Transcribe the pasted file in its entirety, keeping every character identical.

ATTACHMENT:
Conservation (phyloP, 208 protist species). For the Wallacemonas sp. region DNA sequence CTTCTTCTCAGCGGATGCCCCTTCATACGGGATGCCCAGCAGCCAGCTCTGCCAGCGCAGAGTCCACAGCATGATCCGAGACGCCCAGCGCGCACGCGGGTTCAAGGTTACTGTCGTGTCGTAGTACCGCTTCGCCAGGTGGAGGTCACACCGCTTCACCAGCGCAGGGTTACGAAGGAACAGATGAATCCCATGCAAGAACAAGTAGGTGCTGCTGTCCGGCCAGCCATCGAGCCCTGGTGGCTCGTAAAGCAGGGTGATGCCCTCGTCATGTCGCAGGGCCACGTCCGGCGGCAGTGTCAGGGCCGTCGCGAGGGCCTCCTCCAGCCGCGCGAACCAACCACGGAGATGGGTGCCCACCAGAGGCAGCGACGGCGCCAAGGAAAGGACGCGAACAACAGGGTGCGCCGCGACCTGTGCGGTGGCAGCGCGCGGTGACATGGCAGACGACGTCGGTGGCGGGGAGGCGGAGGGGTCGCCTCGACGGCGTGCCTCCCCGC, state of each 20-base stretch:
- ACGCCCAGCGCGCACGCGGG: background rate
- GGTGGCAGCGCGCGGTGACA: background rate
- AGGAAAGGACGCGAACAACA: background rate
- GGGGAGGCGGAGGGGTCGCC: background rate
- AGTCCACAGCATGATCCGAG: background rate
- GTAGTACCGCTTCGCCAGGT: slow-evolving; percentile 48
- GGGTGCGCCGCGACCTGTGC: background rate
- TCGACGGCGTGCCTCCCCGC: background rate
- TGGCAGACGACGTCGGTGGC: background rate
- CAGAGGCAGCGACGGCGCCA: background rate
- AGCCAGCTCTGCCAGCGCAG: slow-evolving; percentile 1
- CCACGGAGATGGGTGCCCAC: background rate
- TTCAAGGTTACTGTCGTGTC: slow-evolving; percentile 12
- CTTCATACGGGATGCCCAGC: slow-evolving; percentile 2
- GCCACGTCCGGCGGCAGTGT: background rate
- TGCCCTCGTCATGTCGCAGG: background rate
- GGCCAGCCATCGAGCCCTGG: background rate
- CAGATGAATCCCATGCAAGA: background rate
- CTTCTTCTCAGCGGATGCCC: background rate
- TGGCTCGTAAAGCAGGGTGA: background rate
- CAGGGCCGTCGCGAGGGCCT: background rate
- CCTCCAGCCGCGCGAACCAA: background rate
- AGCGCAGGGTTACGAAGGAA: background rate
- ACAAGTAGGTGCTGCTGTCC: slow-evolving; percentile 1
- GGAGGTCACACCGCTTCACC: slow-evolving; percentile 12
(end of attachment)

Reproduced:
Conservation (phyloP, 208 protist species). For the Wallacemonas sp. region DNA sequence CTTCTTCTCAGCGGATGCCCCTTCATACGGGATGCCCAGCAGCCAGCTCTGCCAGCGCAGAGTCCACAGCATGATCCGAGACGCCCAGCGCGCACGCGGGTTCAAGGTTACTGTCGTGTCGTAGTACCGCTTCGCCAGGTGGAGGTCACACCGCTTCACCAGCGCAGGGTTACGAAGGAACAGATGAATCCCATGCAAGAACAAGTAGGTGCTGCTGTCCGGCCAGCCATCGAGCCCTGGTGGCTCGTAAAGCAGGGTGATGCCCTCGTCATGTCGCAGGGCCACGTCCGGCGGCAGTGTCAGGGCCGTCGCGAGGGCCTCCTCCAGCCGCGCGAACCAACCACGGAGATGGGTGCCCACCAGAGGCAGCGACGGCGCCAAGGAAAGGACGCGAACAACAGGGTGCGCCGCGACCTGTGCGGTGGCAGCGCGCGGTGACATGGCAGACGACGTCGGTGGCGGGGAGGCGGAGGGGTCGCCTCGACGGCGTGCCTCCCCGC, state of each 20-base stretch:
- ACGCCCAGCGCGCACGCGGG: background rate
- GGTGGCAGCGCGCGGTGACA: background rate
- AGGAAAGGACGCGAACAACA: background rate
- GGGGAGGCGGAGGGGTCGCC: background rate
- AGTCCACAGCATGATCCGAG: background rate
- GTAGTACCGCTTCGCCAGGT: slow-evolving; percentile 48
- GGGTGCGCCGCGACCTGTGC: background rate
- TCGACGGCGTGCCTCCCCGC: background rate
- TGGCAGACGACGTCGGTGGC: background rate
- CAGAGGCAGCGACGGCGCCA: background rate
- AGCCAGCTCTGCCAGCGCAG: slow-evolving; percentile 1
- CCACGGAGATGGGTGCCCAC: background rate
- TTCAAGGTTACTGTCGTGTC: slow-evolving; percentile 12
- CTTCATACGGGATGCCCAGC: slow-evolving; percentile 2
- GCCACGTCCGGCGGCAGTGT: background rate
- TGCCCTCGTCATGTCGCAGG: background rate
- GGCCAGCCATCGAGCCCTGG: background rate
- CAGATGAATCCCATGCAAGA: background rate
- CTTCTTCTCAGCGGATGCCC: background rate
- TGGCTCGTAAAGCAGGGTGA: background rate
- CAGGGCCGTCGCGAGGGCCT: background rate
- CCTCCAGCCGCGCGAACCAA: background rate
- AGCGCAGGGTTACGAAGGAA: background rate
- ACAAGTAGGTGCTGCTGTCC: slow-evolving; percentile 1
- GGAGGTCACACCGCTTCACC: slow-evolving; percentile 12